Availability of data and materials

The data generated and/or analysed during the current study are available from the corresponding author on reasonable request.



Anopheles gambiae LRIM1


Anti-Plasmodium response leucine rich repeat 1


Anopheles stephensi LRIM1


Adenosine 5-triphosphate


Complementary DNA


Colony forming units


Controlled human malaria infection


Deoxyribonucleic acid


Double stranded


Double stranded RNA


Enhanced cyan fluorescent protein


Ethylenediaminetetraacetic acid


Enhanced green fluorescent protein


Hours post blood meal


Immune deficiency


Leucine-rich immune protein 1


Phosphate buffered saline


Plasmodium berghei sporozoite(s)


Polymerase chain reaction


Ribonucleic acid


Rotations per minute


Room temperature


Sodium dodecyl sulphate


Short hairpin RNA






Thioester containing protein 1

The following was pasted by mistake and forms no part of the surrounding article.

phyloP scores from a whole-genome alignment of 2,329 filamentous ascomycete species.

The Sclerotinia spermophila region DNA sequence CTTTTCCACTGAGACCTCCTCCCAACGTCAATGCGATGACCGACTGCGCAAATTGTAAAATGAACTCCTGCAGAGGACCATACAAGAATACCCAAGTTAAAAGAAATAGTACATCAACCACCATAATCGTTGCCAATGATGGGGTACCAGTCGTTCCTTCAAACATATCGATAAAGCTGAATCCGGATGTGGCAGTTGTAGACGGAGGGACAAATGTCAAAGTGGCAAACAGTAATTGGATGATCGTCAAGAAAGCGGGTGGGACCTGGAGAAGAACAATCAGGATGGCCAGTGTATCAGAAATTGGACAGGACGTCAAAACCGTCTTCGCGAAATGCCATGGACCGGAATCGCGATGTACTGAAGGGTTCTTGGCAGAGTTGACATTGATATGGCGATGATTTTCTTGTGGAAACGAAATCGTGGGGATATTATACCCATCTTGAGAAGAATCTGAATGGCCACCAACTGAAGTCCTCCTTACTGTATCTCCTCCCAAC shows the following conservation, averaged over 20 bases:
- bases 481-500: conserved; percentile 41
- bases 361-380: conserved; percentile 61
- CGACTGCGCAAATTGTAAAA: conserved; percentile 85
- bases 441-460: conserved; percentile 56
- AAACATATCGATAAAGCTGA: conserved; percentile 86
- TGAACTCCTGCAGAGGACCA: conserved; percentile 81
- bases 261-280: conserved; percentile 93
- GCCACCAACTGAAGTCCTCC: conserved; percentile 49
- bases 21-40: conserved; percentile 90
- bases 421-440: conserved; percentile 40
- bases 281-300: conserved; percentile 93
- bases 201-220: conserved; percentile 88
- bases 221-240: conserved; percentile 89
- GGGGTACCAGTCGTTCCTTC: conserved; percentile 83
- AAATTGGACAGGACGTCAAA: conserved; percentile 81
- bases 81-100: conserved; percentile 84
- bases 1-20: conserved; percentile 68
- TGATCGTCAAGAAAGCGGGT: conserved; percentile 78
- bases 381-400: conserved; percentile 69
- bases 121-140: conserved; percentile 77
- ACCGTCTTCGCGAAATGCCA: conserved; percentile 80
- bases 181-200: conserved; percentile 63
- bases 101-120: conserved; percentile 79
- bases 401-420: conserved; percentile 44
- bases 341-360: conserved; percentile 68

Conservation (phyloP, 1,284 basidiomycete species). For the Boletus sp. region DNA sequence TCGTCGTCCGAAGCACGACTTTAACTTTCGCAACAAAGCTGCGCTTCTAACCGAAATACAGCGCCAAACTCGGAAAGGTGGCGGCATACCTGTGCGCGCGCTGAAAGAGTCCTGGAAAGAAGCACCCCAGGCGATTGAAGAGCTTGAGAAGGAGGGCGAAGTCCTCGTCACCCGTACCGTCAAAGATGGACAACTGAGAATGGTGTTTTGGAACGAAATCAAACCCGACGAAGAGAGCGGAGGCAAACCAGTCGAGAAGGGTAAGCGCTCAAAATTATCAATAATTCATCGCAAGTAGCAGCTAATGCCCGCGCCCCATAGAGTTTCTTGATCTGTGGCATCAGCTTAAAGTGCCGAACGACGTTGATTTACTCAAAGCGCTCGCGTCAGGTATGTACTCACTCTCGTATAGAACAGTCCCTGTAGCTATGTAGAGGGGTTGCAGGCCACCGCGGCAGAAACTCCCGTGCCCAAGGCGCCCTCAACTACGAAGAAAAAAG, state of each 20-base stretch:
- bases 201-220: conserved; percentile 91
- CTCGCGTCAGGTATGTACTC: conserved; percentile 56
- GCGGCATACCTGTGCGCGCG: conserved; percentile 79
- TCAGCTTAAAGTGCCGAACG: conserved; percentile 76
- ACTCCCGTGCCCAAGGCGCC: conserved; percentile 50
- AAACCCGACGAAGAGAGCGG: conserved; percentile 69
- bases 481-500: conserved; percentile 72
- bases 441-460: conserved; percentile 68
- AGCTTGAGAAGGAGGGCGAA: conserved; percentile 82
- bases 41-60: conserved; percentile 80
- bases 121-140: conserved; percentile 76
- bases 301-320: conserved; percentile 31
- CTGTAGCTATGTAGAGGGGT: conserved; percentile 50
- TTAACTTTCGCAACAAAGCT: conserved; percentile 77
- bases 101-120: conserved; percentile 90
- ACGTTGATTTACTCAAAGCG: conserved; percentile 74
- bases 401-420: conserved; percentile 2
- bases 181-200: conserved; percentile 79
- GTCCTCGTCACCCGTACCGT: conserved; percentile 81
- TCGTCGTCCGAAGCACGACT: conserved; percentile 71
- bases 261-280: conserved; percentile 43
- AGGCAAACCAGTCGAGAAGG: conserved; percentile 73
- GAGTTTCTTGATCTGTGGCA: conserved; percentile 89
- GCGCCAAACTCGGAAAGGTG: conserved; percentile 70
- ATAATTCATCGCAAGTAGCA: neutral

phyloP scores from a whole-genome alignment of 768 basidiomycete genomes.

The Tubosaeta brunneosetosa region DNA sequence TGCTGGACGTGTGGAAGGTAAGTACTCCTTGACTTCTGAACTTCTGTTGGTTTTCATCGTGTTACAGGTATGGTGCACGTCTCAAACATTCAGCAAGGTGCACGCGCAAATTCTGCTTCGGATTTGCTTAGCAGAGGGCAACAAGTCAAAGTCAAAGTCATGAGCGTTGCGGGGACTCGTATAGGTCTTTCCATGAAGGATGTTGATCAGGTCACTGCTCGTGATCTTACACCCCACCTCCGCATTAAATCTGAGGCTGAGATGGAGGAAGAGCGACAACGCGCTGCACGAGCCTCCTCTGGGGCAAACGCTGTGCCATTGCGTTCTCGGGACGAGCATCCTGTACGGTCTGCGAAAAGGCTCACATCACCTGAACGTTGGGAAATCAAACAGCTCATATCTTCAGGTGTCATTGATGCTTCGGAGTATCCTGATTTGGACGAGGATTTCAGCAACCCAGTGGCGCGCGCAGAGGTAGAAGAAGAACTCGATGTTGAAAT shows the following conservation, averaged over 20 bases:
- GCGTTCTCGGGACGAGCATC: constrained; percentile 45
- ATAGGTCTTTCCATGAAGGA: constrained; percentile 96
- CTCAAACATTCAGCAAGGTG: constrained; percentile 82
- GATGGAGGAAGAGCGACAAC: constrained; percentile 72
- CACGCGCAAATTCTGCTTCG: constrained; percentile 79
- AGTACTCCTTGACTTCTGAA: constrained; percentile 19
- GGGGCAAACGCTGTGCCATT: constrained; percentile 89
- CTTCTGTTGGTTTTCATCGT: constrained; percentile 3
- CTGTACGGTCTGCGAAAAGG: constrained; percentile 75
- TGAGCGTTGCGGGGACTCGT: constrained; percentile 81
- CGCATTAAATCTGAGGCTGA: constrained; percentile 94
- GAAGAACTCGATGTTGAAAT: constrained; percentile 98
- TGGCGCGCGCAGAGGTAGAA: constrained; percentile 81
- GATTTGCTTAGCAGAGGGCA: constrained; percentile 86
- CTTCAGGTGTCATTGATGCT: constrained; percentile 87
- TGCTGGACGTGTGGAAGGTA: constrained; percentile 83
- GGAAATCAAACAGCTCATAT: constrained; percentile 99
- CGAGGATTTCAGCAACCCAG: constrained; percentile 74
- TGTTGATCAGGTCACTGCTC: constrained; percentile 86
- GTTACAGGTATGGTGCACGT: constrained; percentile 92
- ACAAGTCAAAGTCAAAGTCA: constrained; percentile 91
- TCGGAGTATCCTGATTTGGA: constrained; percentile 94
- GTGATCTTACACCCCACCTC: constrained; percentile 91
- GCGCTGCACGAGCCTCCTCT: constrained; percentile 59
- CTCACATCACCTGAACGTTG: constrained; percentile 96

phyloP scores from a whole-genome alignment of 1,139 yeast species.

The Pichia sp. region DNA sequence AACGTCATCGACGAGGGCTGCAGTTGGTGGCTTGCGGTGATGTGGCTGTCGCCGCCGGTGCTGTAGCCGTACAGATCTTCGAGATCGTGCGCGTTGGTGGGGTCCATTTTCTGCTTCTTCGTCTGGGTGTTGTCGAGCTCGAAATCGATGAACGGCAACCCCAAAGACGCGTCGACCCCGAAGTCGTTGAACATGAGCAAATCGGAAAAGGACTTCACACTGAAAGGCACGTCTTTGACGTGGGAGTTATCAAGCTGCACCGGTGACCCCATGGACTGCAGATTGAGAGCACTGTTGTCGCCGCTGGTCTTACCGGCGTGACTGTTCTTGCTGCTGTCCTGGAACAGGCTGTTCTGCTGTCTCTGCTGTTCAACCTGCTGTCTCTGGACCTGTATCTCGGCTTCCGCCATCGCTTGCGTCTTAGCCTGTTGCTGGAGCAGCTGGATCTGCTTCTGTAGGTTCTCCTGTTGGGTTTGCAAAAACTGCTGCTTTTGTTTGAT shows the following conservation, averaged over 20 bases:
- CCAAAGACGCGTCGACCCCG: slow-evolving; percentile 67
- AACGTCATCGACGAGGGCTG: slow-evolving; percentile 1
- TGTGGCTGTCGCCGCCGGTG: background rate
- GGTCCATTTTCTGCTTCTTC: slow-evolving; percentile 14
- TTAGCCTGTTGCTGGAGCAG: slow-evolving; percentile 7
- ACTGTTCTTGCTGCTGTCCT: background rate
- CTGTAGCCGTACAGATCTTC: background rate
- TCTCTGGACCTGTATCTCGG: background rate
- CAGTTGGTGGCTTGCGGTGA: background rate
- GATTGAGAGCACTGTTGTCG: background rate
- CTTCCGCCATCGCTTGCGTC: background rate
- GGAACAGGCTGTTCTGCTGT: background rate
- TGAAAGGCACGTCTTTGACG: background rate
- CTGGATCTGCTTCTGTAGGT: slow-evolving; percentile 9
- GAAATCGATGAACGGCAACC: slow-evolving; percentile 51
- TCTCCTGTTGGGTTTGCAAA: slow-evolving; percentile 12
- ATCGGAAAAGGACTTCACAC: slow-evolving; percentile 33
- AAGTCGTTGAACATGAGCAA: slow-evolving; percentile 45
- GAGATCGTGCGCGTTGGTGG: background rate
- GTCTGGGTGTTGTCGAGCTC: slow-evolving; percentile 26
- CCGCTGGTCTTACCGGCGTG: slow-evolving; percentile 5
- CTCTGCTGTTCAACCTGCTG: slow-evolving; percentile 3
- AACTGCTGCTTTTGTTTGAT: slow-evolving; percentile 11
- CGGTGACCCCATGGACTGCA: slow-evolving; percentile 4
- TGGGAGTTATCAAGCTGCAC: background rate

Trisaminomethane hydrochloride


Upstream activation sequence(s)


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Dr. Igor Sharakov, Virginia Polytechnic Institute and State University, kindly provided the chromosomal scaffolds of A. stephensi. The assembled draft genome sequence of A. stephensi was made available by Dr. Z. Tu (Virginia Polytechnic Institute and State University). We thank Ehud Inbar for his helpful comments on drafts and Ian McWilliams and Yonas Abebe for help with manuscript preparation. This work was funded by the National Institutes of Health Small Business Innovation Research grant R44AI077262.